Third, President Bush’s interpretation of the AUMF is preposterous, not simply wrong. FISA is clearly a constitutional exercise of congressional power both to protect the Bill of Rights and to regulate the power of the President to gather foreign intelligence through either electronic surveillance or physical searches during both war and peace. The necessary and proper clause in Article I authorizes Congress to legislate with regard to all powers of the United States, not simply those of the legislative branch. Congress was emphatic that FISA was intended as the exclusive method of gathering foreign intelligence through electronic surveillance or physical searches. And FISA was enacted when the United States confronted a greater danger to its existence from Soviet nuclear-tipped missiles than it does today from Al Qaeda. The argument that the AUMF was intended an exception to FISA is discredited by the following. Neither any Member of Congress not President Bush even hinted at such an interpretation in the course of its enactment, including a presidential signing statement. The interpretation would inescapably mean that the AUMF also was intended to authorize President Bush to break and enter homes, open mail, torture detainees, or even open internment camps for American citizens in violation of federal statutes in order to gather foreign intelligence. To think Congress would have intended to inflict such a gaping wound on the Bill of Rights by silence is thoroughly implausible. The AUMF argument was concocted years after its enactment. It does not represent a contemporaneous interpretation entitled to deference. Further, numerous provisions of THE PATRIOT ACT would have been superfluous if the AUMF means what President Bush now says it means. Finally, FISA is a specific statute prohibiting the gathering of foreign intelligence in both war and peace except within its terms, whereas the AUMF is silent on the issue of foreign intelligence. The specific customarily trumps the general as a matter of statutory interpretation. FISA is more definitive against the President than the failure of Congress to enact legislation in Youngstown because the former tells the Commander-in-Chief “you cannot act” whereas the latter simply said “we are not conferring this power to seize private businesses.” Fourth, President Bush has evaded judicial review of the legality of the NSA’s warrantless surveillance program by refusing to use its fruits in seeking FISA warrants or in criminal prosecutions. Pending private suits are problematic because of difficult standing questions. The President’s evasion of the courts makes it proper for Congress to step into the breach to express its on view on the legality of the spying program. Fifth, President Bush’s theory of inherent prerogatives under Article II to justify warping a natural interpretation of the AUMF would reduce Congress to an ink blot in the permanent conflict with international terrorism. The President could pick and choose which statutes to obey in gathering foreign intelligence and employing battlefield tactics on the sidewalks of the United States, akin to exercising a line-item veto over FISA and its amendments.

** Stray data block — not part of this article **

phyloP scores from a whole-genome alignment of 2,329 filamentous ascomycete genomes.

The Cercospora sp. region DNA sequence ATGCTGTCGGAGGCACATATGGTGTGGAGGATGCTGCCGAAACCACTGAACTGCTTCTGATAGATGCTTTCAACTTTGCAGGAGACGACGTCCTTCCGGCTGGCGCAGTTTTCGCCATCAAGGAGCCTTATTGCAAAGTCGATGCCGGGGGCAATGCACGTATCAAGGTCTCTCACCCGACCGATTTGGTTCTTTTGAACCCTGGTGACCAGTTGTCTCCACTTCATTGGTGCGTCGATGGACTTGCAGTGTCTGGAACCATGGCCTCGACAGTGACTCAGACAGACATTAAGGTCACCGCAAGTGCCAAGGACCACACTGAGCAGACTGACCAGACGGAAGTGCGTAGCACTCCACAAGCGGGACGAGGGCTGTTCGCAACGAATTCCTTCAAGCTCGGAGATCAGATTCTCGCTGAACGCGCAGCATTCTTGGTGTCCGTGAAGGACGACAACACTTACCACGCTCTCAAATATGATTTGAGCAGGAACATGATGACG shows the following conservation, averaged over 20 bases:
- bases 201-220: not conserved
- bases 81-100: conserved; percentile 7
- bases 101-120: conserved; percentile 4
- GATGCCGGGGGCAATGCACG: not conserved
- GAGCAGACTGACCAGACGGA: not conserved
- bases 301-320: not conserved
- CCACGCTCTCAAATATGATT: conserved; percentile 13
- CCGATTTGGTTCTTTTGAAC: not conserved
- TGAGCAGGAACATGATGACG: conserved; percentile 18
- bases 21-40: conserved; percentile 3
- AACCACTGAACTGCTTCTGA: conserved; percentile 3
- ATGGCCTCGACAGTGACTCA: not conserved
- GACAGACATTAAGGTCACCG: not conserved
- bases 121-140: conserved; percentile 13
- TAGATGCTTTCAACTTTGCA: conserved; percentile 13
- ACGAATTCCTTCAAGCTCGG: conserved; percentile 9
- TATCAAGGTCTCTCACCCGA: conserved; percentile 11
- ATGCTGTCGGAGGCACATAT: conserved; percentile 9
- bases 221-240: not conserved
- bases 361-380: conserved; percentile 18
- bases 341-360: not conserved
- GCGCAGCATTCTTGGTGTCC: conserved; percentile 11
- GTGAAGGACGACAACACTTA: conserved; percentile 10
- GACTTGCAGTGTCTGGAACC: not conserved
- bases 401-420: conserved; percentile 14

Even if President Bush’s official misconduct regarding the NSA’s warrantless surveillance program would justify censure, the ultimate decision of whether to press forward is political—a type of prosecutorial discretion. The objective should be to restore the Constitution’s checks and balances that President Bush has begun to cripple. If President Bush had shown a serious inclination to collaborate with Congress over joint approaches to defeating international terrorism and gathering foreign intelligence, then censure would be counterproductive. But the President has been intransigent. Censure would not worsen the intransigence, but would facilitate a judgment by the American people during the next election as to whether they approve or disapprove of President Bush’s contempt for the rule of law and constitutional limitations. But an even superior response would be the exercise of the power of the purse to prohibit electronic surveillance for foreign intelligence purposes outside of FISA, which I have previously advocated before this Committee.